This is good news for the 300 dogs hoping to be adopted at Animals Sense Sostre, an animal refuge and adoption organisation located just outside the city. “Most of our dogs are medium to large, and most people from Barcelona adopt small dogs from the refuge because they feel they don’t have the space for a German shepherd or Labrador,” explained volunteer Leire Díaz Balado who spends her free time at Sostre. “But think about it this way—at the refuge the dog lives in a tiny cage and only gets walks a couple times a week, so your small flat will seem like a palace to it.”
Díaz has a point, and adopting from Animals Sense Sostre is a good deal for both owner and dog. Man’s-best-friend costs €100 (male) to €150 (female) from the shelter, and comes with all vaccines and a microchip for tracking. Most of the dogs at Animals Sense Sostre are found in the street or brought in by owners. Families going back to the UK often abandon their pets, which end up at Animals Sense Sostre. “A lot of foreigners leave their dogs with us, especially the English,” said Díaz.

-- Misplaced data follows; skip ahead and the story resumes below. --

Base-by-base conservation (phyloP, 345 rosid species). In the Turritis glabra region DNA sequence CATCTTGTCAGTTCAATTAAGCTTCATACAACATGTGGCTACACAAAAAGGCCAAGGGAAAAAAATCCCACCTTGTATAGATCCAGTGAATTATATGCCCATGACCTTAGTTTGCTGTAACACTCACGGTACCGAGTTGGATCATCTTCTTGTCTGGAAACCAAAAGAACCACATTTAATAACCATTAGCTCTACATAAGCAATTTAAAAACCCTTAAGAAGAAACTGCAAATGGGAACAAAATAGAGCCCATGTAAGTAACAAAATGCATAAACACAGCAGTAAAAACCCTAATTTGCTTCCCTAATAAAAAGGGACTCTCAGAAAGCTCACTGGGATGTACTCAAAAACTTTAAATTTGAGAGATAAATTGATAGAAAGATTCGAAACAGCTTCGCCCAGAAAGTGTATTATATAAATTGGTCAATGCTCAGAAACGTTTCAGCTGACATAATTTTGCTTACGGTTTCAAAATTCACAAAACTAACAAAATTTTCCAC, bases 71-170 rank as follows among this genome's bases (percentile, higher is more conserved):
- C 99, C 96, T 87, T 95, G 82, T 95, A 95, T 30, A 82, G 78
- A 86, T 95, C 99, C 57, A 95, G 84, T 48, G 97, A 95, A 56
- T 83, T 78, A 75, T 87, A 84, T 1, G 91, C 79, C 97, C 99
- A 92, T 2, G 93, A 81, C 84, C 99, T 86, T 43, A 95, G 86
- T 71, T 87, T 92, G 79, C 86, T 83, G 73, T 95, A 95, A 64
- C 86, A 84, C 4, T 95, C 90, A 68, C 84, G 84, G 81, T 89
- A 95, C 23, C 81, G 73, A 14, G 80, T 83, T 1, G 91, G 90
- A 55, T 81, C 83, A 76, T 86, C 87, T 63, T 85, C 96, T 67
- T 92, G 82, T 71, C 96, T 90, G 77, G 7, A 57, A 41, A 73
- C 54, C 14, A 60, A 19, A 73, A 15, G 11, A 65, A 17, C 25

Illegal breeding is another reason Animals Sense Sostre receives dogs. Some people interested in making money by breeding dogs buy what they think is a pure-bred puppy on the black market. Everything is fine until the pup grows up and the owner realises he has been duped, that the pup is not a pure-bred at all and is, in fact, mixed with some other similar breed. Many of these mutts are dumped at Animals Sense Sostre, meaning those who would like a dog that resembles a French bulldog but is without a pedigree will find a friend at the shelter.